FAR more than total credit card debt



https://www.forbes.com/sites/zackfriedman/2019/02/25/student-loan-debt-statistics-2019/#21ee661d133f


Student loan debt in 2019 is the highest ever.

The latest student loan debt statistics for 2019 show how serious the student loan debt crisis has become for borrowers across all demographics and age groups. There are more than 44 million borrowers who collectively owe $1.5 trillion in student loan debt in the U.S. alone. Student loan debt is now the second highest consumer debt category - behind only mortgage debt - and higher than both credit cards and auto loans. Borrowers in the Class of 2017, on average, owe $28,650, according to the Institute for College Access and Success.


snip

Public Service Loan Forgiveness Statistics

As of September 30, 2018, here are the latest public service student loan debt statistics:

Public Service Loan Forgiveness cumulative borrowers: 890,516

Borrowers who submitted applications: 41,221

Total number of applications: 49,669

Number of applications approved: 423


Number of applications denied: 32,409

Number of applications denied due to missing information: 11,892

Borrowers who have received student loan forgiveness: 206

Total dollar amount forgiven: $12.3 million


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Response to global1 (Original post)

Tue Apr 23, 2019, 11:39 AM

14. if we provide free college for everyone, maybe.

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Response to global1 (Original post)

Tue Apr 23, 2019, 11:47 AM

15. There are lots of benefits and freebies not available or applicable to me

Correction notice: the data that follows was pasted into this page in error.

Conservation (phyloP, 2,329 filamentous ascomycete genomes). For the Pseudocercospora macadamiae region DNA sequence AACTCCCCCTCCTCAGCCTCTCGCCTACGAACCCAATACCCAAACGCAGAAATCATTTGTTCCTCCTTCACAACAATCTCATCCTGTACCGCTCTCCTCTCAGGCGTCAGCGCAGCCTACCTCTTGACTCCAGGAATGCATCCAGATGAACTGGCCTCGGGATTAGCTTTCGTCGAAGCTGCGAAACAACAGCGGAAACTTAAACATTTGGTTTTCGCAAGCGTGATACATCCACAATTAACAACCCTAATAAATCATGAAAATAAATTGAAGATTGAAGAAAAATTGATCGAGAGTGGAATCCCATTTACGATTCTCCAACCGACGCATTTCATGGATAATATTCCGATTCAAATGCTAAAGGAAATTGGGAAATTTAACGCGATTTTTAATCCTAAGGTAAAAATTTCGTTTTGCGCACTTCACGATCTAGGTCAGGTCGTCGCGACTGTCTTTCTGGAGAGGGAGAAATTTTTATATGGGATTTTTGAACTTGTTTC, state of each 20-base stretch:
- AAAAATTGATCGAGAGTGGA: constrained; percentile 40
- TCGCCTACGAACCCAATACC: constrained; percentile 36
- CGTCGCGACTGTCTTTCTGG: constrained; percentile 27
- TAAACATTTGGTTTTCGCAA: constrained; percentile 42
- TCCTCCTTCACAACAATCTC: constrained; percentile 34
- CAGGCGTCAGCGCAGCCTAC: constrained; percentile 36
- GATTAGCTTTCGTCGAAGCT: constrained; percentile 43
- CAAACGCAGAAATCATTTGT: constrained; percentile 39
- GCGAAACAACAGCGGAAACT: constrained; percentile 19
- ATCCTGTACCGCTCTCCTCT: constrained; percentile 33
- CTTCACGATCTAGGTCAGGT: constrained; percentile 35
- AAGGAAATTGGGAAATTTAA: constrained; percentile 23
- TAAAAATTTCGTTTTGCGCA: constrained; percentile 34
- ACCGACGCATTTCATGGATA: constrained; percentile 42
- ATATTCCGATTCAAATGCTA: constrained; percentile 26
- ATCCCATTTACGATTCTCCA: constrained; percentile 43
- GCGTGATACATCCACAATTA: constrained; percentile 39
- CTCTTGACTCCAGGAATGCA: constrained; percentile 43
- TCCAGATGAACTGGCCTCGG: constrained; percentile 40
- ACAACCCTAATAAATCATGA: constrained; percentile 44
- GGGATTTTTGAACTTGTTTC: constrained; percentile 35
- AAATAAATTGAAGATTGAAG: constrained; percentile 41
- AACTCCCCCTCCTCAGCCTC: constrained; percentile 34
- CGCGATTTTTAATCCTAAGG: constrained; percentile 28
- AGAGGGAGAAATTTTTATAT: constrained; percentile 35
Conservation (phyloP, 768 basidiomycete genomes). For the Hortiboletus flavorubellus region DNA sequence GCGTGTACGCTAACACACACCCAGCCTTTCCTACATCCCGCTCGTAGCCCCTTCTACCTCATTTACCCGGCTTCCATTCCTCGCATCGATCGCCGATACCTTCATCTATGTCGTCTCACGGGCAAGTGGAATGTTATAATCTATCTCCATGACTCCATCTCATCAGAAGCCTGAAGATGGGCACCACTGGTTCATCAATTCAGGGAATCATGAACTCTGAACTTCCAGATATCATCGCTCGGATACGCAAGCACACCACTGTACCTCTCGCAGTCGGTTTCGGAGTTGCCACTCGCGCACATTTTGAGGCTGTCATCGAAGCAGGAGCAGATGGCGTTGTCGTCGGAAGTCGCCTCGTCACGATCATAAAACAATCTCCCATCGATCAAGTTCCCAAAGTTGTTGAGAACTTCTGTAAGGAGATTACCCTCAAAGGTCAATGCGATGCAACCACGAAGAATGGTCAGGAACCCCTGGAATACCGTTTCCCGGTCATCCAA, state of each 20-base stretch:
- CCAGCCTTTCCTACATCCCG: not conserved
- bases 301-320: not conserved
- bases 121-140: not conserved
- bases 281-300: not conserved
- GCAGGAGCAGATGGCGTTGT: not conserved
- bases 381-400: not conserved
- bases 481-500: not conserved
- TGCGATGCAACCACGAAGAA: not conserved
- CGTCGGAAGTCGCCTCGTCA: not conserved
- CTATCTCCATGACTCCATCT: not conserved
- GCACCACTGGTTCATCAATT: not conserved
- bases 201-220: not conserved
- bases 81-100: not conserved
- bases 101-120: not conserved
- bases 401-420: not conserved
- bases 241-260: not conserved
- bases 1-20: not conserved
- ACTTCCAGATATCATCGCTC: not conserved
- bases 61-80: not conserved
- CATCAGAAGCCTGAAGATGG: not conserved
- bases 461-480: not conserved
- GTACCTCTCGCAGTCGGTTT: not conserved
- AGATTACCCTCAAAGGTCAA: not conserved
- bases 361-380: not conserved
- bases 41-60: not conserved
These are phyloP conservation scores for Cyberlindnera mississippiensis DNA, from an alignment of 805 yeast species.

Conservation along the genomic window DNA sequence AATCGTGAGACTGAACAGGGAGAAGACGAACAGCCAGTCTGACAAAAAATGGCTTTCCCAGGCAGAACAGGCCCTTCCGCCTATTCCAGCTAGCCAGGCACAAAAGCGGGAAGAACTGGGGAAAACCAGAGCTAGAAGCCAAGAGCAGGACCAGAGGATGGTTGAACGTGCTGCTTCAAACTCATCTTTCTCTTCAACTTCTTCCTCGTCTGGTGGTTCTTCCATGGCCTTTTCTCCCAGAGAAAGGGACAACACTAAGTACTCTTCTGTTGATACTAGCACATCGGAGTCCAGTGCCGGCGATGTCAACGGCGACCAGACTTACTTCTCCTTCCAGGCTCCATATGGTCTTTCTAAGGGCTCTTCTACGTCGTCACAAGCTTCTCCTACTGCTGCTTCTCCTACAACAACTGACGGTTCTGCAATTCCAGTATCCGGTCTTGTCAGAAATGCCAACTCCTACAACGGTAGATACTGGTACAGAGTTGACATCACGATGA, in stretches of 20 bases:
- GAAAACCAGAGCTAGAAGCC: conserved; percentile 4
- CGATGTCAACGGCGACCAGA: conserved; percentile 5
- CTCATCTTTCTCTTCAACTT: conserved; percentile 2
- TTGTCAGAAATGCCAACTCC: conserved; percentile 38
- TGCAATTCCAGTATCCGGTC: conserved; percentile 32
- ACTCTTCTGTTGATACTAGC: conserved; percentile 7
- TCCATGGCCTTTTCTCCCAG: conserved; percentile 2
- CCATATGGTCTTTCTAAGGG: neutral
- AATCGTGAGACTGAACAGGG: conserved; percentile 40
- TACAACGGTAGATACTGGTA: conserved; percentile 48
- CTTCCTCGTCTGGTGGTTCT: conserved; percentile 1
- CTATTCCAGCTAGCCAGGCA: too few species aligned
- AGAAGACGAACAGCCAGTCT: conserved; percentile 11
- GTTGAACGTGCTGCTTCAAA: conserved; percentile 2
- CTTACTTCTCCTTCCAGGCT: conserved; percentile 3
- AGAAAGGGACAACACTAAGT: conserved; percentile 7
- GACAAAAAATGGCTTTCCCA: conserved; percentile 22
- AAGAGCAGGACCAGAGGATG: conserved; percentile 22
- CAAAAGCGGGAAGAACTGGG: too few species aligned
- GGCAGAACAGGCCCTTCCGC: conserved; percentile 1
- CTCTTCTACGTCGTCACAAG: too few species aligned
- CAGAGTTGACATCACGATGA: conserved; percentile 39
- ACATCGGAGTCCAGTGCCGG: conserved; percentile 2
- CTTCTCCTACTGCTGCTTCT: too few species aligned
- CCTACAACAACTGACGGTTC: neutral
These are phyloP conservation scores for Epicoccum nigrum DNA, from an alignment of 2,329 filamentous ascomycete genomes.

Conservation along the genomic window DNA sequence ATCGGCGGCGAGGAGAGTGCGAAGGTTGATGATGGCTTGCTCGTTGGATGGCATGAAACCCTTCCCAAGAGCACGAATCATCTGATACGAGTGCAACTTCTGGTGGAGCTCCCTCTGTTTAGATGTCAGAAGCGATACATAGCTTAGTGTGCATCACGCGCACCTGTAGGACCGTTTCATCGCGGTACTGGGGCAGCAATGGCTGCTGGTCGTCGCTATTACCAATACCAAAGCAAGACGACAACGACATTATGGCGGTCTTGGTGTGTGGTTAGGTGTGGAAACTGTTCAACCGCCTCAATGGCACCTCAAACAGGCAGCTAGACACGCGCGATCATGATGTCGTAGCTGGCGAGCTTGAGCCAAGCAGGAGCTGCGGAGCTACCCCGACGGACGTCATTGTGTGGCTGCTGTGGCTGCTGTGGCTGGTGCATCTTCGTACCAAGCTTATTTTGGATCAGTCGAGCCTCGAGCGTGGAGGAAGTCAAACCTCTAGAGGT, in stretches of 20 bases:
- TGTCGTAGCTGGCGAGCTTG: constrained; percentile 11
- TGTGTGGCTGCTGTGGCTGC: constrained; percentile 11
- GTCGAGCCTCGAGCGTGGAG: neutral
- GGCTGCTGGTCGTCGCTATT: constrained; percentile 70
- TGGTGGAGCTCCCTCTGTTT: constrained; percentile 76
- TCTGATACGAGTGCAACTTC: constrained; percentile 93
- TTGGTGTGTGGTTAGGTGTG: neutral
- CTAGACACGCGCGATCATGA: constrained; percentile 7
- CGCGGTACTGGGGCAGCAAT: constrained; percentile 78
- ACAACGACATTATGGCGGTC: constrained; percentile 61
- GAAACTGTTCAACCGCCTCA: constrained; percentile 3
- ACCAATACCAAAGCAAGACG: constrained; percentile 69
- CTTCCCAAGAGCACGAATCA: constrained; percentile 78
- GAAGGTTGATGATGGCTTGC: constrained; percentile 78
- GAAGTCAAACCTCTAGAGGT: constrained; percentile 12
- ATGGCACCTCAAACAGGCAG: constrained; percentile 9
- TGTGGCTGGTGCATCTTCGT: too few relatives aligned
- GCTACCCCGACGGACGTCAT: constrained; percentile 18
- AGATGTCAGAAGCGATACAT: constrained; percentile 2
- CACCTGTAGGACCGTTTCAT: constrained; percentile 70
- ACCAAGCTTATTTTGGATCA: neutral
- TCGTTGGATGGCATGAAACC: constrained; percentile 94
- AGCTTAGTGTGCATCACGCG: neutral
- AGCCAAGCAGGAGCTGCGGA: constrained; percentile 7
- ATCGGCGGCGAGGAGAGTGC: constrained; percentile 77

I don't begrudge other people getting them, certainly not like I begrudge an insanely profitable corporation not paying taxes because of the vagaries of the tax code (or, more likely, specific loopholes written into the code for the sole benefit of insanely profitable corporations). I don't get a deduction for children, I don't get a deduction for medical expenses. I've always tried to live within my means, and my frugal habits have set me up well for retirement in a few years. But in addition to my own carefulness, I was also lucky. Lucky I didn't have some health emergency. Lucky I didn't get plowed into by a drunk driver. Lucky I didn't have my home destroyed by a natural disaster. Lucky in countless other ways because as a white guy, I didn't have to tangle with sexism or racism keeping me down.

The current student loan situation is a decades-long effort to saddle people with unsupportable debt for the enrichment of a select few. One anecdote in the mid-1970s was sufficient for some beady-eyed congressman to start the process of making the student loan system as punitive as possible. Anytime we try to stop oppression, there are going to be people who survived that oppression who won't derive any benefit. That's a poor reason to keep an oppressive system in place.

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Response to global1 (Original post)

Tue Apr 23, 2019, 12:09 PM

16. I'm all for forgiving student loans.

I graduated with a bunch of student loans- probably the federal maximum.

When I first started, tuition and fees were $1500/year. When I graduated, they were $1500 per term - granted, I put about 5 years between my freshman and sophomore years of college, but... still.

Now they are $4500 per term. That doesnít include living expenses. And my university is a state school, so things are relatively reasonable.